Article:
From James Joyner, the New Atlanticist: Lost amidst the welcome news of British-French cooperation on military cost-sharing in some tough talk from their ministers of defense on NATO.
Last week, I noted that the FT‘s superb reporter Ben Hall buried the lead, waiting until the 13th paragraph of a story to pass along Liam Fox‘s pronouncement that, “We cannot accept a bloated Nato organisation that is consuming far too much money for the output we are receiving. The fat needs to be trimmed away.”
This morning, my colleague Jorge Benitez forwarded another report of the meeting from AFP‘s Dave Clark that saves an even more damning version of the quote for the 19th and final paragraph: "The fat needs to be trimmed away, because we’re not in NATO as a job creation project. We are there to ensure that it delivers what we need in terms of our combined security."
Both reports indicate that Fox’s French counterpart, Herve Morin, shared these views.
So, the senior defense policymakers of the two most significant military players in Europe think that the tiny portions of their tiny defense budgets going to NATO is mostly wasted? Now, perhaps having spent the last three years ensconced at a pro-NATO think tank has clouded my judgment but this strikes me as A1, above-the-fold, banner headline news. At very least, it deserves a sidebar or off-lede treatment of its own. But the average news consumer would surely have stopped well short of that point in the stories, once the writers started delving into the arcana of budgeting history. …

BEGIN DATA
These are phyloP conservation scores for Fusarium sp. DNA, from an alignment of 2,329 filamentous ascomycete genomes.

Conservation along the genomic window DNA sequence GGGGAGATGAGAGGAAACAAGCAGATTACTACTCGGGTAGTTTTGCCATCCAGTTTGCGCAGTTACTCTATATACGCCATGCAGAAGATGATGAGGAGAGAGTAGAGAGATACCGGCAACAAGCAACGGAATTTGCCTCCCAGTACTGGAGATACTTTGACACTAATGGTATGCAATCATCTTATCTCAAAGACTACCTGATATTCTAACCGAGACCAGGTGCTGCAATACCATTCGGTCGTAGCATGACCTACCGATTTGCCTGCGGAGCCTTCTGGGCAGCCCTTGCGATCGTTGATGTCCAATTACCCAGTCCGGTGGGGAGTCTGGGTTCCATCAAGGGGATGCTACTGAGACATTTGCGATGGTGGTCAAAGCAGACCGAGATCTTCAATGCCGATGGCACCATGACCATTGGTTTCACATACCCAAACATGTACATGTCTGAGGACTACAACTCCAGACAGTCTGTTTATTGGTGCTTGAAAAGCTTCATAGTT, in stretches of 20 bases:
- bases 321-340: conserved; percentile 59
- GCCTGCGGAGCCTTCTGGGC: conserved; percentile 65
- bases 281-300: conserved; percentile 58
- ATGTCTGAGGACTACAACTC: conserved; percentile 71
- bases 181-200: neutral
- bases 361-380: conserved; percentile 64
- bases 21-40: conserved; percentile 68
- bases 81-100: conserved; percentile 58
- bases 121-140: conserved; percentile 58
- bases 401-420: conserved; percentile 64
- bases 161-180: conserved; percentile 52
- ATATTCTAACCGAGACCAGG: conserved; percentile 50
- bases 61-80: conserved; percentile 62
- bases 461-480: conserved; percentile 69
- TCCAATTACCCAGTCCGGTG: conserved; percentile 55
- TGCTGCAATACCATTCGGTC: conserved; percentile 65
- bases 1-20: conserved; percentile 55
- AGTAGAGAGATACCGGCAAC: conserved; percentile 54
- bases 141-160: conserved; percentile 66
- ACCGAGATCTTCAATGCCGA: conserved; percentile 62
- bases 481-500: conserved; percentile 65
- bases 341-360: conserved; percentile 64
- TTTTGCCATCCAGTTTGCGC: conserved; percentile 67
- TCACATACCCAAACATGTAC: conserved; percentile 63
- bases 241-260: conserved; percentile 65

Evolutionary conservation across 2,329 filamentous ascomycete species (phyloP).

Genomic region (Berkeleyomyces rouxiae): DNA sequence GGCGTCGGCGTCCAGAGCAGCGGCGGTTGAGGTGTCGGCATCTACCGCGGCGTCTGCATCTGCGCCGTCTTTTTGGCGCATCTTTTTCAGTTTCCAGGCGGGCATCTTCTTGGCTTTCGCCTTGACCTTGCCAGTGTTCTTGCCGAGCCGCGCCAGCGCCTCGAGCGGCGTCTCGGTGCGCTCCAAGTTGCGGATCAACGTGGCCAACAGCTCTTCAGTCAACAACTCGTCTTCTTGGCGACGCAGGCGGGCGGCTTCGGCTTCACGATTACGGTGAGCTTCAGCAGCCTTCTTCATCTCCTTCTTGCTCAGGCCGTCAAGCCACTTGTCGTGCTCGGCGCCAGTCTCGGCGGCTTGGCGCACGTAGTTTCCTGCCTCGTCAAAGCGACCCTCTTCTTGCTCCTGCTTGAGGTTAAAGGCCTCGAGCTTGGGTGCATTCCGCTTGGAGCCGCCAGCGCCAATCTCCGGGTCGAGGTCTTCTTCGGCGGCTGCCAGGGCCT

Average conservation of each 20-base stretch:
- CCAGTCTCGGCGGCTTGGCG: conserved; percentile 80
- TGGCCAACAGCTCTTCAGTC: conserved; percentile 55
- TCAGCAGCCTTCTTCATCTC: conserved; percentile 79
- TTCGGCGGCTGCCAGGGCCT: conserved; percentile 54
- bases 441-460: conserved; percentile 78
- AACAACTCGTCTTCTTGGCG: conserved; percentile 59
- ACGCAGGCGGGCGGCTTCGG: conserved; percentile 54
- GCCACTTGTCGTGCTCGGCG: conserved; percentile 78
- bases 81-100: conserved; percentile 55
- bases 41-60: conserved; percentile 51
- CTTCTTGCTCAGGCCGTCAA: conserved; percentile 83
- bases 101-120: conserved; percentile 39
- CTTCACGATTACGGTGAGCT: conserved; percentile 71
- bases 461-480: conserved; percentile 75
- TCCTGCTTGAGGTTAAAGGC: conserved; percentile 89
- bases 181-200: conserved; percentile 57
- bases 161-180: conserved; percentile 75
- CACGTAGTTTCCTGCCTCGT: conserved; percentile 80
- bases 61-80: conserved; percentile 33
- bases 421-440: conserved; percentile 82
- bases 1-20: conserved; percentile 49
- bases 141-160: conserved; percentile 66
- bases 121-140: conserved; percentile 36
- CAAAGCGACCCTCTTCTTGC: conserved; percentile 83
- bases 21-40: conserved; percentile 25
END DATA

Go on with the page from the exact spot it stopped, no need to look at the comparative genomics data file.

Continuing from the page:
Regardless of where one comes down on that debate, it’s hardly the most fundamental one facing Alliance leaders. Of far greater concern is a lack of consensus on what it is that NATO is supposed to do, wide variation in political will, and spotty commitment to meeting national commitments to the organization.
James Joyner is managing editor of the Atlantic Council.